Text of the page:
Give me a break


Q: We receive large text documents each week that contain paragraph breaks at the end of each line, and we must manually remove the breaks to incorporate this text into our websites and reports. Removing these breaks manually is time-consuming, and using the Find and Replace tool doesn’t work well because this approach removes all of the document’s breaks (even the ones we want), which takes even longer to correct. Can you suggest a quick and easy way to remove the unwanted line breaks?

A: The easiest way to remove unwanted line breaks is to press Alt+Ctrl+K. This keystroke combination runs Word’s AutoFormat command, which analyzes the document and instantly applies an appropriate format, which includes removing unnecessary line breaks. (Because you might use this tool frequently, you should consider adding the AutoFormat tool to your Quick Access Toolbar for easy access.)

However, depending on the document, AutoFormat may delete (or alter) formatting that you wanted to keep. In this case, you are on the right track using the search-and-replace method as you described. You just need to add two small steps to your procedure to obtain the desired results. If you look closely, you will see that your document contains single paragraph breaks where you don’t want them, and double paragraph breaks where you do. The trick is to get rid of the single breaks you don’t want but keep the double breaks you do. Start by replacing the double paragraph breaks (which you want to keep) with an uncommon string of text that does not appear in the document, such as 5555, as follows. From the Office 2010 or 2007 Home tab, select Editing, Replace to launch the Find and Replace dialog box (shown below). From the Office 2003 menu, select Edit, Replace to launch the Find and Replace dialog box. Then, in the Find what box, type ^p^p, and in the Replace with box, type 5555, as shown.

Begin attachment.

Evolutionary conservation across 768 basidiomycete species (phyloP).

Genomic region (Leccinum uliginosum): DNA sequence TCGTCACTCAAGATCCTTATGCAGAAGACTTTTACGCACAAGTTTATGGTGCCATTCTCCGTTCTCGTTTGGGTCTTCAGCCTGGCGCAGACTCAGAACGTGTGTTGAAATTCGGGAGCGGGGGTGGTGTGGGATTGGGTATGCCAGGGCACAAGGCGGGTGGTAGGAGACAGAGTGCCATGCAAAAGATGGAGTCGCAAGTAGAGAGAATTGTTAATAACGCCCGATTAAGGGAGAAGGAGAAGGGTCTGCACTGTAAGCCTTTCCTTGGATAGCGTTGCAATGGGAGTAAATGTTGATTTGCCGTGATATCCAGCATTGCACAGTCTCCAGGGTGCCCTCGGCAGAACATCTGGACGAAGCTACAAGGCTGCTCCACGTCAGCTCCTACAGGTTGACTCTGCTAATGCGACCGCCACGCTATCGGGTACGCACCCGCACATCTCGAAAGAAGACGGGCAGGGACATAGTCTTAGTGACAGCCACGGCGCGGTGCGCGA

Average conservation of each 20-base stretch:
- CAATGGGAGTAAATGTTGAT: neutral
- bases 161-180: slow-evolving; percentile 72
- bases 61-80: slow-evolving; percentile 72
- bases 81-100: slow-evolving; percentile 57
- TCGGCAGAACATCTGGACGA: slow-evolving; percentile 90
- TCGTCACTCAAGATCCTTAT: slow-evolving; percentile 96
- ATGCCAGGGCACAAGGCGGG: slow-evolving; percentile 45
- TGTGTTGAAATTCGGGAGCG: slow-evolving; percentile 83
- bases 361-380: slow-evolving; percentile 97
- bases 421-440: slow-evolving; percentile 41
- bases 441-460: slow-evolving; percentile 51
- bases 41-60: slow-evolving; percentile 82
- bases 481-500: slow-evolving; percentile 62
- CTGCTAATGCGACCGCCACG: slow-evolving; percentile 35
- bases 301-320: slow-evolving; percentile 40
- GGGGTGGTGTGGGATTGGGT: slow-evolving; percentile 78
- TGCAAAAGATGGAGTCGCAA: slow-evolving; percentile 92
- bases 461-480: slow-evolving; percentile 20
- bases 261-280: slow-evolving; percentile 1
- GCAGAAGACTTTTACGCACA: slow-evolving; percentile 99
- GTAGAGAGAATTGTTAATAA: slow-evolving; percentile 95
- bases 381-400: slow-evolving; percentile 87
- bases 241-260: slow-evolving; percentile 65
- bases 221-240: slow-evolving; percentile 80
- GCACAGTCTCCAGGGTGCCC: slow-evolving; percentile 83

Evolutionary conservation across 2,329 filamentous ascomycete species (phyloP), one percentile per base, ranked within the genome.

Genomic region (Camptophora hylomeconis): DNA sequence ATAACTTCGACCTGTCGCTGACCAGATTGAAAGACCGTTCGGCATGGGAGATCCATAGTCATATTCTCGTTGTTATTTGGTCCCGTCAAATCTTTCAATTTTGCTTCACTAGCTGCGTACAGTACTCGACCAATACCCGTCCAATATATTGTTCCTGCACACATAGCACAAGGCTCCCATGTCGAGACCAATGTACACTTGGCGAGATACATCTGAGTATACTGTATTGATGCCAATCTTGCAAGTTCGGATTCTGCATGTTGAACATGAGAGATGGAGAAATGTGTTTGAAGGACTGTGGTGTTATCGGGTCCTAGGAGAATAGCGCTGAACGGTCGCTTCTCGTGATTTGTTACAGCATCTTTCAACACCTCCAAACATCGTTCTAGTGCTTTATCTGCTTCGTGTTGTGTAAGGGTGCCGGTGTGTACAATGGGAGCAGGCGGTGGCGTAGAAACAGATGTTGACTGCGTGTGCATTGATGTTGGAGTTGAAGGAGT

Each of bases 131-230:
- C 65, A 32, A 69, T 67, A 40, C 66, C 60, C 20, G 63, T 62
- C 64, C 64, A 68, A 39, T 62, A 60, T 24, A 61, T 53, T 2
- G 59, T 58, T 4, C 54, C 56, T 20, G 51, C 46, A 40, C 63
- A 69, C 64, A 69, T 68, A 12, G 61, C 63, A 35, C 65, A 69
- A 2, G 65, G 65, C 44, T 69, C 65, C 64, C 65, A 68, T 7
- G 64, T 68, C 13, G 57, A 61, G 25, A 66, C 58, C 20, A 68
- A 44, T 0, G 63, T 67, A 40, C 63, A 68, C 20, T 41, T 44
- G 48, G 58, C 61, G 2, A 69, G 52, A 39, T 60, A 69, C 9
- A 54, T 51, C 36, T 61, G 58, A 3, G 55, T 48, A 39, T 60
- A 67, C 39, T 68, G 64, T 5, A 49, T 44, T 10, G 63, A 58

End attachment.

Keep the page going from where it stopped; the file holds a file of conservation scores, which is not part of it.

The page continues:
Click Replace All. Next, use Find and Replace again to remove all single paragraph breaks (which you don’t want) as follows: From the Home tab, select Editing, Replace and type ^p in the Find what box and enter a space in the Replace with box, then click the Replace All button (this action will replace each paragraph break in your document with a space). Finally, restore the double paragraph breaks as follows: From the Home tab, select Editing, Replace and type 5555 in the Find what box and ^p^p in the Replace with box, then click Replace All. The resulting document will be devoid of the unwanted paragraph breaks, and you will be able to copy, paste, and edit the text unencumbered by unwanted line breaks.


Keeping client information safe in an age of scams and security threats

A look at the Dirty Dozen tax scams and ways to protect taxpayer information.


How to create maps in Excel 2016

Microsoft Excel 2016 has two new mapping capabilities. J. Carlton Collins, CPA, demonstrates how to make masterful 2D and 3D maps in Excel 2016.


News quiz: IRS enforcement, a hot job, and audit value

The IRS’s 2016 Data Book, a “hot job” of particular interest at this time of year, and insight into how executive and audit committees view the insights from financial statement audits received attention recently. See how much you know with this short quiz.